On an annual basis, trillions of US dollars exchange hands electronically through various e-ecommerce platforms. These transactions mostly happen between buyers and sellers who are often thousands of miles apart.
For decades, banks have been at the forefront of ensuring both clients and sellers get the best form of services available, no matter the distance that separates them. In Botswana, Rand Merchant Bank Botswana has found it fitting to be part of this all-important payment platform called e-Commerce. RMB is a division of Botswana Stock Exchange listed lender, First National Bank Botswana. The latter is a subsidiary of FNB, a JSE listed banking giant.
Within RMB Botswana, there is no other person to explain better this eCommerce platform, other than Onalenna Bhunu. He is the bank’s Client Implementation Manager. In this interview, he started by explaining what they do within e-Commerce structures. “We basically act as conduit between the client and our MS ecommerce offering. We are that connecting piece between the two, both from a sales and support perspective,” said Bhunu, adding that, their main focus is spread into understanding customers’ needs, engaging various stakeholders, “that are key in the value chain as well as ensuring product delivery in line with clients’ requirements.”
Bhunu, who has an Msc in Strategic Management (University of Derby) explains why RMB has found it necessary to be part of this concept of e-commerce. “As a Corporate and investment bank, we bought onto this concept as a value adding service towards our clients and at the same time making lives for the end users like you and me an easier one,” he explained and further that, e-Commerce, in addition, offers customers a value adding service that facilitates towards consumers a more convenient way to shop for products or services they need anytime and anywhere. RMB has been able to come with tailor-made solutions to take advantage of this consumer behaviour.
“The customers shift to mobile devices and online participation has meant this is a key strategic initiative for clients that wish to gain a competitive edge. We note that this trend is only gaining momentum especially for local services and products and thus customers that take steps now will definitely be winners later,” he added.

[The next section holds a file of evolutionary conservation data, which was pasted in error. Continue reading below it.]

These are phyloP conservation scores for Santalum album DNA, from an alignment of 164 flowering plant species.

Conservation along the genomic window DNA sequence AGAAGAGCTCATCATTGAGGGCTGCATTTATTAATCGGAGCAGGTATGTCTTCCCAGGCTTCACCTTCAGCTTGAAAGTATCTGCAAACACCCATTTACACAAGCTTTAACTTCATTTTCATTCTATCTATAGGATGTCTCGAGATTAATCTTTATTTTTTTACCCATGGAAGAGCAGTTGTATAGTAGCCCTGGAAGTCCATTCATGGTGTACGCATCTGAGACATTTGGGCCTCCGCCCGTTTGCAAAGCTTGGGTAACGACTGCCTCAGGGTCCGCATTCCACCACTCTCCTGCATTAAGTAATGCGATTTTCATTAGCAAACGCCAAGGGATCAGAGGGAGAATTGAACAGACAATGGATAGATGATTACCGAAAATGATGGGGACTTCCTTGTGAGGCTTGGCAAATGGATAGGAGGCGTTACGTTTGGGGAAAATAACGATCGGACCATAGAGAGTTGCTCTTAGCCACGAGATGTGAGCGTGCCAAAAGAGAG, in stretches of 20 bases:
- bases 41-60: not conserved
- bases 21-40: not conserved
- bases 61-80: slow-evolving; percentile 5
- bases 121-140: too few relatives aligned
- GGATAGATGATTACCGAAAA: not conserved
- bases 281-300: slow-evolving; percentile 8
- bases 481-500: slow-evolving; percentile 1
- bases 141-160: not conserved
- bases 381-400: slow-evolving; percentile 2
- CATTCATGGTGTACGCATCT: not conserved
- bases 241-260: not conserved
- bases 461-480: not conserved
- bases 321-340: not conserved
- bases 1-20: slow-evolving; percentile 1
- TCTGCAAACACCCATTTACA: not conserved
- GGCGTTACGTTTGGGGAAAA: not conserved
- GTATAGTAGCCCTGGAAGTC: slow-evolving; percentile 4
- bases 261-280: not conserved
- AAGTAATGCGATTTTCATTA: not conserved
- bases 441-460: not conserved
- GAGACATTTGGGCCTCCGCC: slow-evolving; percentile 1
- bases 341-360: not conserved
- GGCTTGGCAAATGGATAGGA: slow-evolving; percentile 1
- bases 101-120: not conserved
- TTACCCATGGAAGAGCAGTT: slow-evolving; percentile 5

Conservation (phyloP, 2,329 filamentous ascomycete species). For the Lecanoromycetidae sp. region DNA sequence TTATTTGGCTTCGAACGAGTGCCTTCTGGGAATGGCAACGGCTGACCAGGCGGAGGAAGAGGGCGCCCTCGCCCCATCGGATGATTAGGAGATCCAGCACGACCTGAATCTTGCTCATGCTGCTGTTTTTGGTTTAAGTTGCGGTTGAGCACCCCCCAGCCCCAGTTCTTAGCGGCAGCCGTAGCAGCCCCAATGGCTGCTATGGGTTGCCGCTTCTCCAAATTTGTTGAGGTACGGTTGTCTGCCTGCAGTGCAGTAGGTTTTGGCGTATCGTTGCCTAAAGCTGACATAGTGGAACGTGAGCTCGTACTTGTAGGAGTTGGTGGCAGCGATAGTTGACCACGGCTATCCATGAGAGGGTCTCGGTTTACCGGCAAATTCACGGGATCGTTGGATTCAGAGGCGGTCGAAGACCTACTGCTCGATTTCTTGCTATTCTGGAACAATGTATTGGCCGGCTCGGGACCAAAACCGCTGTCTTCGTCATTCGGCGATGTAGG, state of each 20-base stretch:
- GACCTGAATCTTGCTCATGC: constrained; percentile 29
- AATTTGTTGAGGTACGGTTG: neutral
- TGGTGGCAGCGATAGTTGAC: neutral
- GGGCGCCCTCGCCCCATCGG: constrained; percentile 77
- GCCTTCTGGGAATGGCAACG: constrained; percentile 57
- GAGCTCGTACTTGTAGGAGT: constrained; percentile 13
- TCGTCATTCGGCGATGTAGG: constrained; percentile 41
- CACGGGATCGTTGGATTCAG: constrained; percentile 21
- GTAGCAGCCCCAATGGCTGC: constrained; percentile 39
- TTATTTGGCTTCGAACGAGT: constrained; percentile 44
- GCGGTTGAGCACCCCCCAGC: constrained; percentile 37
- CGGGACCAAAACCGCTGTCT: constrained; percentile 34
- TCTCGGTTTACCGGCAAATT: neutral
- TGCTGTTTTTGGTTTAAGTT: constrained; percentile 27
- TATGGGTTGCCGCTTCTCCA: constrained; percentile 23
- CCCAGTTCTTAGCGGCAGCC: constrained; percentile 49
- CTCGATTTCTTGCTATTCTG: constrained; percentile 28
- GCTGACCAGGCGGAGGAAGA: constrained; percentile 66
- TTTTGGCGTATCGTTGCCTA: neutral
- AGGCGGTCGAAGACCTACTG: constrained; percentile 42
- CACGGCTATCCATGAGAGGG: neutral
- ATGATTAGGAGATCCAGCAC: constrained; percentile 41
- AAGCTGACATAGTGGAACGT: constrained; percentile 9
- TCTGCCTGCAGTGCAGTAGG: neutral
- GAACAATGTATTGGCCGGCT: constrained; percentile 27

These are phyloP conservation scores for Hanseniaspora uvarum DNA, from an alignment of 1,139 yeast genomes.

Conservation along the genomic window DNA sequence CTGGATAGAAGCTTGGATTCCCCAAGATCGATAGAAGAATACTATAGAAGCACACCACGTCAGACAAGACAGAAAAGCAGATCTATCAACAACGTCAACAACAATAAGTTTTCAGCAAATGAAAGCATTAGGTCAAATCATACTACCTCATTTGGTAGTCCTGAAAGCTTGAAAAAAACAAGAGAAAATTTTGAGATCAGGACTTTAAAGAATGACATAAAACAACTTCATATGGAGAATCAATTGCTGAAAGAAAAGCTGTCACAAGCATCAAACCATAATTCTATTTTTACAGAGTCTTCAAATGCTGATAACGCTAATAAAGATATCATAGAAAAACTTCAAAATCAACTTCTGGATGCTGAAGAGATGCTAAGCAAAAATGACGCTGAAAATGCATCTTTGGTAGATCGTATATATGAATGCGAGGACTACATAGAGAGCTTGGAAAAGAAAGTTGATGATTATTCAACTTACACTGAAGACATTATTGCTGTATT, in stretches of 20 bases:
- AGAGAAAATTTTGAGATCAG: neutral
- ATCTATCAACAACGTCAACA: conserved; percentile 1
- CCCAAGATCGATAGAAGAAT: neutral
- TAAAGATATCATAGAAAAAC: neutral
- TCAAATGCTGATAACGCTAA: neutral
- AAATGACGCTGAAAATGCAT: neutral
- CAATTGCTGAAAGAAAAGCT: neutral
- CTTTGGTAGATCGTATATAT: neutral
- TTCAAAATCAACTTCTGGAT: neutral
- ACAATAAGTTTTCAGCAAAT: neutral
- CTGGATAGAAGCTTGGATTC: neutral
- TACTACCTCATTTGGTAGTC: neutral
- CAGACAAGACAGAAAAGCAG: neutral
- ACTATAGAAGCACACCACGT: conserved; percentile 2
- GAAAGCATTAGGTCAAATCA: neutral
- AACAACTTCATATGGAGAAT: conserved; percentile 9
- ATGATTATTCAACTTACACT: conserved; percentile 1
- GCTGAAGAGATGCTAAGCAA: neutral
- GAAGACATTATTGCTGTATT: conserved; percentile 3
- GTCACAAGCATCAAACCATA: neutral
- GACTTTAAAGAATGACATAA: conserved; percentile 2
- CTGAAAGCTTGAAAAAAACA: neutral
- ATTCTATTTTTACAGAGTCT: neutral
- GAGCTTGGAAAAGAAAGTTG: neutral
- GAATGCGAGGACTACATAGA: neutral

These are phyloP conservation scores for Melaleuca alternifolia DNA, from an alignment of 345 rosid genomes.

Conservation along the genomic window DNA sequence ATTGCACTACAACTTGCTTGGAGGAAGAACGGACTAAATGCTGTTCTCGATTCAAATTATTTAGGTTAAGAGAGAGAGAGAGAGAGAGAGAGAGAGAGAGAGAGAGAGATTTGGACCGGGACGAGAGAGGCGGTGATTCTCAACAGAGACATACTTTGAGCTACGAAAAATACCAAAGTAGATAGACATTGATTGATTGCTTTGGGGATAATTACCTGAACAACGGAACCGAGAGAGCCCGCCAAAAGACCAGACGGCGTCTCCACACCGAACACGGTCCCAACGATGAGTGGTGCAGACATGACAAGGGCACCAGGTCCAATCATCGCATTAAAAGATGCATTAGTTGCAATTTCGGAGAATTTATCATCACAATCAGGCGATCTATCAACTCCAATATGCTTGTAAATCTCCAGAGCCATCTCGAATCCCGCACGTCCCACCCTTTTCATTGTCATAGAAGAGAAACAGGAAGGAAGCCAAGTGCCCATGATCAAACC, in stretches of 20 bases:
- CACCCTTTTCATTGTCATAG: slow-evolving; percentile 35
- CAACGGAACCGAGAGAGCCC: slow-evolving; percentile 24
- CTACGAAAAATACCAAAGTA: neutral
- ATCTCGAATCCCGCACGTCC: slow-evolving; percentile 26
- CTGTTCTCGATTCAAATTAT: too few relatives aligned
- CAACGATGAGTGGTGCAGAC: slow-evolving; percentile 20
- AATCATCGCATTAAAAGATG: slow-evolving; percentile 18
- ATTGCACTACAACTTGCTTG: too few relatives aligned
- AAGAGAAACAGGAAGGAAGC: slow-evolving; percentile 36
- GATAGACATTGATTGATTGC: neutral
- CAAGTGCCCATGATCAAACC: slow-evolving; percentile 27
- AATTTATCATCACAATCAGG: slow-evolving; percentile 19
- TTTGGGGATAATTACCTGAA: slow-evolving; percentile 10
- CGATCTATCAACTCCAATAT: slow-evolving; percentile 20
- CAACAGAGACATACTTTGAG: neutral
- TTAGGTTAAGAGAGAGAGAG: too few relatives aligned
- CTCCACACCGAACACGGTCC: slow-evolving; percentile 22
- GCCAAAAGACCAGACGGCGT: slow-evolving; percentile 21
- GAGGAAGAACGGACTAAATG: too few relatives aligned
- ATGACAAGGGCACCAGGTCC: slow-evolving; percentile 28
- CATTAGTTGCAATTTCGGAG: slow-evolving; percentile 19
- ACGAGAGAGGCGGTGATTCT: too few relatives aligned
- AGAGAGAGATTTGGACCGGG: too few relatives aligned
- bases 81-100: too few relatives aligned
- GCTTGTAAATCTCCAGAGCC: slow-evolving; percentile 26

Most, if not all services within e-Commerce, are done electronically. This basically means physical interactions are limited. Bhunu, without giving specific figures explained to Botswana Guardian that, there has been a surge in the usage of e-commerce during COVID-19 pandemic. He noted, this surge has helped companies and individuals to do business remotely, especially during lockdowns and restricted movements. “E-commerce has the ability to ensure the economy continues to run even with restrictions in movement. This is because it allows for trade to proceed between parties thereby ensuring continuity in some of the sectors driving the economy. It has brought in the ability for businesses to reach more customers than traditional retail reaches. With so many people making their purchases online, it is the fastest-growing retail market,” he said as a matter of fact.
Global statistics support Bhunu’s assertion on eCommerce as the leading and growing retail market. Available statistics show that, in 2020, retail e-commerce sales worldwide amounted to 4.28 trillion US dollars and e-retail revenues are projected to grow to 5.4 trillion US dollars in 2022. “RMB has always embraced the e-commerce journey and for that we have over the years developed products and our systems to support this. The bank offers both off the shelf products and bespoke solutions tailored according to our client’s needs. We also offer different plug ins for the payment gateway which include websites, App and USSD platforms,” he disclosed.
Transacting online also has its own risk, hence Security is of critical importance. Bhunu explains that they are well aware of these risks, and revealed why they have water tight systems in place to guard against possible fraud. Some of the key features that the bank has put in place is card holder Security which includes authentication of the transaction when making a purchase and secondly, RMB has ensured there is security for the solution at large against hackers which includes protection of information entered onto the platform. The bank also keeps to PCI standards, which is high level security of card association. .
The e-Commerce market is set to grow exponentially in the coming years, as more and more consumers transact digitally. “From Botswana perspective we anticipate growth within this space due to the ever-growing mobile usage in the country. This trend however, has moved in leaps and bounds in other parts of the world, specifically driven by the current co
Corporate Social Responsibility (CSR) has become a major part of corporates in the modern-day world. In fact, belief is that customers have sustained trust on companies which empower communities they operate in. Locally, one such company is First National Bank Botswana (FNBB).
The Bank, which is listed on the Botswana Stock Exchange (BSE), has found it fitting to establish a fully-fledged and independent foundation (FNBB Foundation), which is a vehicle that drives the Bank’s CSR mandate.. FNBB Foundation Manager, Onkemetse Montsheki has recently opened up about the importance of CSR for corporates and how as an institution they have not left this to chance. During the interview, she frequently talked about sustainability and how CSR is important in achieving Sustainable Development Goals (SDGs).